Deep practice: Writing outside my comfort zone

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Writing has always come easy to me.

That’s why I made my career in it. I’ve never been one to push myself past my natural comfort zone.

When I was growing up, one of our family’s most strongly held beliefs was that each of us is born with certain talents. You stick with what you’re good at, and try desperately to avoid the humiliation of attempting what you’re bad at.

I was the high school kid who took the minimum math and science credits required to graduate, rather than tackling the challenge of pre-calc. The kid who sat on the sidelines during gym class, refusing to dress in my uniform, willing to get a D in phys ed rather than play volleyball in front of my peers.

Even my writing — I’ve kept it in the comfort zone. News stories. Press releases. Sporadic blog posts here, but only when they come easily. All my more ambitious creative writing attempts stay hidden in a private folder, abandoned when they inevitably fail to live up to my standards.

During a writing class a few months ago, I was introduced to the concept of “deep practice.” The idea is that working at the edge of our abilities — being willing to make mistakes and even fail — is the only way to develop new skills, to tap into that internal flow, to move forward.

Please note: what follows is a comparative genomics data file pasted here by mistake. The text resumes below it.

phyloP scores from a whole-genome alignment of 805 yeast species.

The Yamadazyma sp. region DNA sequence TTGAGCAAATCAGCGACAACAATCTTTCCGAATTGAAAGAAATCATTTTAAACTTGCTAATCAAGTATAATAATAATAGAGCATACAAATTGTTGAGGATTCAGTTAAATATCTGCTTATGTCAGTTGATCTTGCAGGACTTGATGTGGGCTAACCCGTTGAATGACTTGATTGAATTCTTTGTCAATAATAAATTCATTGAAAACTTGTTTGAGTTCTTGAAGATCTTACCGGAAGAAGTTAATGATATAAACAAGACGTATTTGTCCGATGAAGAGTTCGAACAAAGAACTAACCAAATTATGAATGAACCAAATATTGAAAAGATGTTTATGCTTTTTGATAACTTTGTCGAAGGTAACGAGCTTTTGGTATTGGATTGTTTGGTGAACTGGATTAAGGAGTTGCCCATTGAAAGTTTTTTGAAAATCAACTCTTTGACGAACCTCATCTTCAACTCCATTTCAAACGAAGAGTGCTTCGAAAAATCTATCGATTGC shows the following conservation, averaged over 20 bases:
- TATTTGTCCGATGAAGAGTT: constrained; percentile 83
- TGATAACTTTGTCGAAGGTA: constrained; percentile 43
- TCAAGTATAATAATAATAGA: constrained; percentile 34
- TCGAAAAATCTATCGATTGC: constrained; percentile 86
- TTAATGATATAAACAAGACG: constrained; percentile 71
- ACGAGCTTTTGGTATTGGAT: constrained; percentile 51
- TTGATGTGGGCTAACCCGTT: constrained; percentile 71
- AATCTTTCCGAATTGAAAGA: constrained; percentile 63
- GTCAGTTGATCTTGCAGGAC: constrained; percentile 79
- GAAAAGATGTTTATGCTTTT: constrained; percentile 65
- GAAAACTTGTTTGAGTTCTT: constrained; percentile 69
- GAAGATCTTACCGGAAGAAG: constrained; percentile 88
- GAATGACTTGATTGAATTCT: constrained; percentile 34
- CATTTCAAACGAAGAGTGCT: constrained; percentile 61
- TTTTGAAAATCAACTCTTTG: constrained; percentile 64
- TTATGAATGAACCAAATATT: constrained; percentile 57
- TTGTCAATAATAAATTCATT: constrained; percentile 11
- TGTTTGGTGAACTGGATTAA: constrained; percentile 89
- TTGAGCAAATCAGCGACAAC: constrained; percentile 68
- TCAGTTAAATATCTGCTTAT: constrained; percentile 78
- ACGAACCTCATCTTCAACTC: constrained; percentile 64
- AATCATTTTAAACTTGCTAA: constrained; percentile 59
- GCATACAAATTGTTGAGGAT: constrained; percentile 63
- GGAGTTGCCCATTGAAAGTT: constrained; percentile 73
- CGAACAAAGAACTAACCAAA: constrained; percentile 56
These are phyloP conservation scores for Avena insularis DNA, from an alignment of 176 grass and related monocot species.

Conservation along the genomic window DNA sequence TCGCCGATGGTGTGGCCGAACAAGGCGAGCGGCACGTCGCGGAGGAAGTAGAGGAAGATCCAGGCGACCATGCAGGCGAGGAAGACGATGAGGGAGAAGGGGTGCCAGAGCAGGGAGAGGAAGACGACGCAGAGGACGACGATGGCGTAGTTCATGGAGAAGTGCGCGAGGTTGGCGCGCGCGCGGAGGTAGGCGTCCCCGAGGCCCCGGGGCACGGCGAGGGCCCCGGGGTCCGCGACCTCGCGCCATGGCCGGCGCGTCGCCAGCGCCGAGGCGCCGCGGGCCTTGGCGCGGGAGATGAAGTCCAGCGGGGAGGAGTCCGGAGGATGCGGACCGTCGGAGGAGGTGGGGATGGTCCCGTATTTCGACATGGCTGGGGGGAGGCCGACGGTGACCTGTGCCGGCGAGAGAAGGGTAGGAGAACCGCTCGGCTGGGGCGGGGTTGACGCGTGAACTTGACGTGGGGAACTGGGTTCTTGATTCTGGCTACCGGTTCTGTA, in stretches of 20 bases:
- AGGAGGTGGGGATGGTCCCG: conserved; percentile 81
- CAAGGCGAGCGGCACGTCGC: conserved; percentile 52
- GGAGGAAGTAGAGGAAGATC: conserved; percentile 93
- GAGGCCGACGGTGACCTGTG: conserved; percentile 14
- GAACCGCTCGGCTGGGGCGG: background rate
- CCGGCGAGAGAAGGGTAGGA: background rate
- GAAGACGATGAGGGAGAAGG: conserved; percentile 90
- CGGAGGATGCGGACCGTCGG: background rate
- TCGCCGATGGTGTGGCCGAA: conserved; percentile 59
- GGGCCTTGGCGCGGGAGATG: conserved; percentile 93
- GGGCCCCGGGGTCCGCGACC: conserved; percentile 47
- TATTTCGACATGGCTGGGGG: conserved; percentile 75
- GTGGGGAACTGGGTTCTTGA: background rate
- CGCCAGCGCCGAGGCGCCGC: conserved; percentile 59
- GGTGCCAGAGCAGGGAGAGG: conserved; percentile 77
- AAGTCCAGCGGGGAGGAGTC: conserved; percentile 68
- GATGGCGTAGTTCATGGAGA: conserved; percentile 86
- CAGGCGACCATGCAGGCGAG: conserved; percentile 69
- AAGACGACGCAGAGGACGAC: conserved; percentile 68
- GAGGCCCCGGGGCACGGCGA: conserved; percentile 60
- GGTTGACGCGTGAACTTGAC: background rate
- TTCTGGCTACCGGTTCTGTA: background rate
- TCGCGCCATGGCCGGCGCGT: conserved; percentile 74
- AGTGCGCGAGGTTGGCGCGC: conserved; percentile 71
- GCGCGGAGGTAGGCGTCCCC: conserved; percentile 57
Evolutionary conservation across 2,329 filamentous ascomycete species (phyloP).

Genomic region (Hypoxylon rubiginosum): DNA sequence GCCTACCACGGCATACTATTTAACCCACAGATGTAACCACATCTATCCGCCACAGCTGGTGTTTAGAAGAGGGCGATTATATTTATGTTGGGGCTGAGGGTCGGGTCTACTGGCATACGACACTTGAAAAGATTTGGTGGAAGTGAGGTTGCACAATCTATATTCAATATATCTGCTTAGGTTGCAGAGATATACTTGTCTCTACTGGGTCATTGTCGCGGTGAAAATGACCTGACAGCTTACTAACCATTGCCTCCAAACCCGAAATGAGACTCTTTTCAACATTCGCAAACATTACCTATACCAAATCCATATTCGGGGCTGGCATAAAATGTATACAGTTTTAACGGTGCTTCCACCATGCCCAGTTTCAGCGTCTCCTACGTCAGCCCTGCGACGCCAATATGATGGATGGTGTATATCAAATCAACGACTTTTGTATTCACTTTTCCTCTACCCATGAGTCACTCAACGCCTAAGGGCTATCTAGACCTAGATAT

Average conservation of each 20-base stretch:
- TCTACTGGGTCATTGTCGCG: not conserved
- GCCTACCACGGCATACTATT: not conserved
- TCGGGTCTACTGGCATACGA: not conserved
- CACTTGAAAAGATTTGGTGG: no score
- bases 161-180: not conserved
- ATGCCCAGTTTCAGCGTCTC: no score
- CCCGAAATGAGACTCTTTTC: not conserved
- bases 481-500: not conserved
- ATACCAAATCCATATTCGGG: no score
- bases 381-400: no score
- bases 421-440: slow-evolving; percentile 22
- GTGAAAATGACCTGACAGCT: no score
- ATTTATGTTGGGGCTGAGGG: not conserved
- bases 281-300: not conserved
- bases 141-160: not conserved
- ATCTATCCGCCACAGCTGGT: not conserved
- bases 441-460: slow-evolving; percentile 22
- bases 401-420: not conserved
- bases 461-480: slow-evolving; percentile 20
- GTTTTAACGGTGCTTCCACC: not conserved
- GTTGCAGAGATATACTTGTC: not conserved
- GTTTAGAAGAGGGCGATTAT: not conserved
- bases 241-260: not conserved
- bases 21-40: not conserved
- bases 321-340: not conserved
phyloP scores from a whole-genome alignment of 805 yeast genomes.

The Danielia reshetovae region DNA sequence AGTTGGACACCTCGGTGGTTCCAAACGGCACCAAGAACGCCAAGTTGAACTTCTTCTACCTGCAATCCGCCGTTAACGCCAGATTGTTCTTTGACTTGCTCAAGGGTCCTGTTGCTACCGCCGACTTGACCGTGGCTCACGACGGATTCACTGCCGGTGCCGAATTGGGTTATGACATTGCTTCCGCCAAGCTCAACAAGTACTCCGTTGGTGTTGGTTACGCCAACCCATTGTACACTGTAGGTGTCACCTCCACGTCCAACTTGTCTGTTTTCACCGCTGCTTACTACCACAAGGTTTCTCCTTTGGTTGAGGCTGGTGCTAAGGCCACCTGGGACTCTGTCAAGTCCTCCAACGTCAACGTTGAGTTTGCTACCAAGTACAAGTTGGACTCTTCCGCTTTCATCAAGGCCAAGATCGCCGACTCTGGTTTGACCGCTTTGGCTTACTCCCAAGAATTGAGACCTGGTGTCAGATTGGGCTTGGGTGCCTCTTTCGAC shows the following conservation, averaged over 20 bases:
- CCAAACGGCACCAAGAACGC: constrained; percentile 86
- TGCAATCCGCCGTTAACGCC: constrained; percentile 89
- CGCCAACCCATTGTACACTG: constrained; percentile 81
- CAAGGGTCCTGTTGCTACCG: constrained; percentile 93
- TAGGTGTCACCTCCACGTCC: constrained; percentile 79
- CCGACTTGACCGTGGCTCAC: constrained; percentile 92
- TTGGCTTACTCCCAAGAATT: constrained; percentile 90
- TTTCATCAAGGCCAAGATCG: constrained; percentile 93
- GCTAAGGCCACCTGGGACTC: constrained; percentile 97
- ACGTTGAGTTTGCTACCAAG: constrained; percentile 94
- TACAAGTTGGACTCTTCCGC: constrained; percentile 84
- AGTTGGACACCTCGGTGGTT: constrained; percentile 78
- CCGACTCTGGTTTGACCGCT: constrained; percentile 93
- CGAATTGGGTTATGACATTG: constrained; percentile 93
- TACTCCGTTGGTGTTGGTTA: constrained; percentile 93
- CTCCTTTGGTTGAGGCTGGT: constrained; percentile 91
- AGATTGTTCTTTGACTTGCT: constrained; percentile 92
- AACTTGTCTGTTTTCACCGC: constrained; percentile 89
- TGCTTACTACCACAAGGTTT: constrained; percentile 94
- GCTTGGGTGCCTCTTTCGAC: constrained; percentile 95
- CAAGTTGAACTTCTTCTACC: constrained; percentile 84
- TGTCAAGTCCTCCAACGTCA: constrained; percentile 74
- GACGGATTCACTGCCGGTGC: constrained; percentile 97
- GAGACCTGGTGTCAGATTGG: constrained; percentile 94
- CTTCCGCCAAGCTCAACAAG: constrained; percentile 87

Since then, I have been trying to tread into deeper water. Trying to write longer, more ambitious pieces that I will eventually submit for publication. Trying to tell my own story after decades of telling other people’s stories.

I’m reading literary magazines and comparing my own amateurish attempts, feeling the weight of just how much I have to learn. Look at all these literary writers — many of them far younger than I — who have changed the world with their words. Here I am at 42, an infant just taking her first steps.

I’m sharing my writing with a few select readers and, instead of the accolades I’m used to, being met with gentle but firm criticism. Or worse, with utter silence.

I’m interrogating myself daily. What if the fact that this doesn’t come easy means I’m no good? What if I just look stupid, typing away on my little stories that no one wants to read?

Is this what “deep practice” feels like? It’s kind of scary out here in open water.

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